I'm trying to broaden my mind by learning Haskell.

My self-inflicted homework was to build a clock-tick generator which would give me Poisson-distributed intervals, and the end result (after a long struggle, I admit) was this:

```
import System.Random
poissonStream :: ( Ord r, Random r, Floating r, RandomGen g) => r -> r -> r -> g -> [r]
poissonStream rate start limit gen
| next > limit = []
| otherwise = next:(poissonStream rate next limit newGen)
where (rvalue, newGen) = random gen
next = start - log(rvalue) / rate
```

But there are two things (at least) I don't understand:

Why do I need "`Ord r`

" as well as "`Floating r`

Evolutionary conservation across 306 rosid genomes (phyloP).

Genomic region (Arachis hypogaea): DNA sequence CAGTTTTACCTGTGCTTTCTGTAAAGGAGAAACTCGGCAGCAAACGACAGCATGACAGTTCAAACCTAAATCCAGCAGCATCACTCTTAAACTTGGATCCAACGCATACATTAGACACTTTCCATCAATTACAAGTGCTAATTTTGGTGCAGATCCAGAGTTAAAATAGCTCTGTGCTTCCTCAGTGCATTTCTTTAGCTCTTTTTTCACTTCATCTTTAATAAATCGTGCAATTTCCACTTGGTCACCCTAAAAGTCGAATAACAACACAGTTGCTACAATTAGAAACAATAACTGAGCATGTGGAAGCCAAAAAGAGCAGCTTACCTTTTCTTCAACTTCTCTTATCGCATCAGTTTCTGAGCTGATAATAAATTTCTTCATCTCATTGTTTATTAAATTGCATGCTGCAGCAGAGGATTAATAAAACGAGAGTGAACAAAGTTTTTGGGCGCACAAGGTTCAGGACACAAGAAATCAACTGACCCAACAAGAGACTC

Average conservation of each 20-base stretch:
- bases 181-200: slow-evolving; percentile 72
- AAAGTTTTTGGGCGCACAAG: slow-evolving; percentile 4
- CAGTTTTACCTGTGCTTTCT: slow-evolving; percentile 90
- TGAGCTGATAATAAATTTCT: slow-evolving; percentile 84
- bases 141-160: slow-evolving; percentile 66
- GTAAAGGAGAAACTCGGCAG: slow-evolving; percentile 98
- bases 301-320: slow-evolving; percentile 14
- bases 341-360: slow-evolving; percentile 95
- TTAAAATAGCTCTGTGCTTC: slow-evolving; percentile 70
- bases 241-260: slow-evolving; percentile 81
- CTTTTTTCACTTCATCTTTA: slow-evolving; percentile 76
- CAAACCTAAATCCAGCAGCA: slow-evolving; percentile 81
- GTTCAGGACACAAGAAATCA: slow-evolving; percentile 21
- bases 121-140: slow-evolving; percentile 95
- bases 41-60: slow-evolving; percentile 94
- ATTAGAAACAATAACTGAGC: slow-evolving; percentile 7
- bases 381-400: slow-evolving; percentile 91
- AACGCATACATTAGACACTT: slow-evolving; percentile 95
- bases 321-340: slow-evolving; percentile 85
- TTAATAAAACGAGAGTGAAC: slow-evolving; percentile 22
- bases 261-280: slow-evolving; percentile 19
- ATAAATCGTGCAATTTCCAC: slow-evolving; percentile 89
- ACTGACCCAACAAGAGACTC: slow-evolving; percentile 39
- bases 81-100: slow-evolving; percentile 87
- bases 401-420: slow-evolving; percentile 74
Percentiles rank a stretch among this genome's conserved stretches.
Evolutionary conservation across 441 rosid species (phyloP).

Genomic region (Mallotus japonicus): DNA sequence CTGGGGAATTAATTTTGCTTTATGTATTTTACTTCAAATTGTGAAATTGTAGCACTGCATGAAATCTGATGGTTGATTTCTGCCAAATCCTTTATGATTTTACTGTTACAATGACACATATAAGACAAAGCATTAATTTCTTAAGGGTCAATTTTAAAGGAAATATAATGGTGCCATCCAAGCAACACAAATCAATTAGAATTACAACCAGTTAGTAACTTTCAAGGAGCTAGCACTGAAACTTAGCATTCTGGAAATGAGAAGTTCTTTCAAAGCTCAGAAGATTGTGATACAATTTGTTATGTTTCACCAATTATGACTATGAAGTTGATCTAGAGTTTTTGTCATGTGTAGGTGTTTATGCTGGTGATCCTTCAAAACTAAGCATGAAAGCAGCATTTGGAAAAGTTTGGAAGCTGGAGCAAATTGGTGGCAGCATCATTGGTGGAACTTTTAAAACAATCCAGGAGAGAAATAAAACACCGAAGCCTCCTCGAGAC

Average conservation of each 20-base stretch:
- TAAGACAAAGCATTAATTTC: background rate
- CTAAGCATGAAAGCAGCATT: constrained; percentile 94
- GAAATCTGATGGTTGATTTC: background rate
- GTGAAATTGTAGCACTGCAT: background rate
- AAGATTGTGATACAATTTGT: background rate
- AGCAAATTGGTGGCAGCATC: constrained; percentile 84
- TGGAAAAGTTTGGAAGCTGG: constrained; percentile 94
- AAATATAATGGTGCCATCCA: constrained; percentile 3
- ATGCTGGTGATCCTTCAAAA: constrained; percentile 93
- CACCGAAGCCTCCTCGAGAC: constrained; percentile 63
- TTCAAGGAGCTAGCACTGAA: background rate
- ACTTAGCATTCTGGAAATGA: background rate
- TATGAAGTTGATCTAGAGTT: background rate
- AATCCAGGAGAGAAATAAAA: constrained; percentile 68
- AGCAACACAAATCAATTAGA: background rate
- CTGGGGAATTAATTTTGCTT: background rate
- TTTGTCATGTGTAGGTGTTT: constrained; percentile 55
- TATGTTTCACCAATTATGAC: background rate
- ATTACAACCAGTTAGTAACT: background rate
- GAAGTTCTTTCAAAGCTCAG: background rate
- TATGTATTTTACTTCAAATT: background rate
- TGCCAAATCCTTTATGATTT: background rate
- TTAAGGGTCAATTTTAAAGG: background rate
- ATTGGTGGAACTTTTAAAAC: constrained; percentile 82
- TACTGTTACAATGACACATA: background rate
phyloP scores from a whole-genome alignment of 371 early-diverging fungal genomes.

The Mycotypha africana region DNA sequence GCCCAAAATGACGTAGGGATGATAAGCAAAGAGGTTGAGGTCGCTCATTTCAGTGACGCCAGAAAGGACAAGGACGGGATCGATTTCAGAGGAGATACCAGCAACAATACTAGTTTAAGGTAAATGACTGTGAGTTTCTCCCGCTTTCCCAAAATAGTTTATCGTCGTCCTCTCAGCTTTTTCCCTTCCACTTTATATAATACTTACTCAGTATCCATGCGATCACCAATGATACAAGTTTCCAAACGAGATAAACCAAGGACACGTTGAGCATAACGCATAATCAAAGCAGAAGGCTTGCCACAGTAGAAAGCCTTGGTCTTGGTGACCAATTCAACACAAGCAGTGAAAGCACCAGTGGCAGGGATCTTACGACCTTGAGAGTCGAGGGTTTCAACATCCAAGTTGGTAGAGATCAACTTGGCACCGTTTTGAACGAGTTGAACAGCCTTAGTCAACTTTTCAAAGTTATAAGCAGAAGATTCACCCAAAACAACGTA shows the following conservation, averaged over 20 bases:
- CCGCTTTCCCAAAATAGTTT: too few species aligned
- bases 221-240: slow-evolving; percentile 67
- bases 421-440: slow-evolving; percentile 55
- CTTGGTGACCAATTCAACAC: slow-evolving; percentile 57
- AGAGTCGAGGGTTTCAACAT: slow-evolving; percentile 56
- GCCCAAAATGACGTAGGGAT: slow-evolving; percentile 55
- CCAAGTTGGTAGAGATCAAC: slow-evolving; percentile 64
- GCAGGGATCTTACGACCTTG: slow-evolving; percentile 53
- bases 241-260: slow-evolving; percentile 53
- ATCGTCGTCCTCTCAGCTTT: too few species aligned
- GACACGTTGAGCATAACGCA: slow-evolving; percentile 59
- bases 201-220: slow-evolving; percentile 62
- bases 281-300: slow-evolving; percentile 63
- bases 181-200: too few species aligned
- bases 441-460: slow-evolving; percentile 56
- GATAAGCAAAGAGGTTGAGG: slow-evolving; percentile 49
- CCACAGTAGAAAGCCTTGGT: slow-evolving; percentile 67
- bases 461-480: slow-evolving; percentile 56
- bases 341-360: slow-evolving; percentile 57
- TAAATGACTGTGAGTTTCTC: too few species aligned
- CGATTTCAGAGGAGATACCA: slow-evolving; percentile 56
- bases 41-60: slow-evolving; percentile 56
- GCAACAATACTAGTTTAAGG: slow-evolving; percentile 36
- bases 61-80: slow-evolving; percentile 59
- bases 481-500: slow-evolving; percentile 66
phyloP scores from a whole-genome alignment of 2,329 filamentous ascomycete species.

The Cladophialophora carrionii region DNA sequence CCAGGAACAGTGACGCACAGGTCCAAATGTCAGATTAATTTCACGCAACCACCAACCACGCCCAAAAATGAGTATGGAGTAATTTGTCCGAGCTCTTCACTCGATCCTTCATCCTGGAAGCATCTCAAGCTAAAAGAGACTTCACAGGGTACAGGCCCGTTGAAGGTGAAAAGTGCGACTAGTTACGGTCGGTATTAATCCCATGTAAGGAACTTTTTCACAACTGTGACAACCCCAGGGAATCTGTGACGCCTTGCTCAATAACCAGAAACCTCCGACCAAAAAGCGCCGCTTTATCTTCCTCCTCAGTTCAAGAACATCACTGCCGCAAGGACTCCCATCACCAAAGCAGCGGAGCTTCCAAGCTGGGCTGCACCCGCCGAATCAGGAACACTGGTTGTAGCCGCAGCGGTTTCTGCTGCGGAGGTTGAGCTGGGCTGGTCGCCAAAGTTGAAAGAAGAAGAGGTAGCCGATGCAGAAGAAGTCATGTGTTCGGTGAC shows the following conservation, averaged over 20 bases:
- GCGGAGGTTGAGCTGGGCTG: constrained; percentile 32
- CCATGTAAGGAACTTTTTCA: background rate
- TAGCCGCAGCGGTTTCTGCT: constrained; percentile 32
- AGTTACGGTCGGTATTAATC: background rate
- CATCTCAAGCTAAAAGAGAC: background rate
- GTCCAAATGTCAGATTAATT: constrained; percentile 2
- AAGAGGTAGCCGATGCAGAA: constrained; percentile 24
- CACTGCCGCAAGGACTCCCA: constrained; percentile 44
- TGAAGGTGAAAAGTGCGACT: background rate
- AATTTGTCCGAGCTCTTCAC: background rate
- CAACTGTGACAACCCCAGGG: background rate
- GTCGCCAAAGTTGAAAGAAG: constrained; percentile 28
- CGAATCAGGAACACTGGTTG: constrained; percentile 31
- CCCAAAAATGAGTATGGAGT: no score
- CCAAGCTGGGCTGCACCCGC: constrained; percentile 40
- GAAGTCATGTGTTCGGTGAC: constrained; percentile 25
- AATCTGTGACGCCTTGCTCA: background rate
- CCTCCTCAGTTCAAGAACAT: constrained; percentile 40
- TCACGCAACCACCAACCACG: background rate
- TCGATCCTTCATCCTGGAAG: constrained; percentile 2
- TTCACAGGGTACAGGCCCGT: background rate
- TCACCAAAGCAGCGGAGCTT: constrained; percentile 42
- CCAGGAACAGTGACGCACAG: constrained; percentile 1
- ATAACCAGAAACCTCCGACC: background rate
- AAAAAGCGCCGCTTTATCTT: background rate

"? (I would have expected some kind of automatic inheritance: "Floating" implies "Ord".)

By what path is the implied type definition "`rvalue :: Float`

" achieved?
In GHCi I get what I would have expected:

```
*Main System.Random> let (rvalue, newGen) = random (mkStdGen 100)
<interactive>:1:23:
Ambiguous type variable `t' in the constraint:
`Random t' arising from a use of `random' at <interactive>:1:23-43
Probable fix: add a type signature that fixes these type variable(s)
```

*rvalue* is a loose cannon which I have to tie down:

```
*Main System.Random> let (rvalue, newGen) = random (mkStdGen 100) :: (Float, StdGen)
*Main System.Random> rvalue
0.18520793
```

Please be gentle with a Haskell n00b.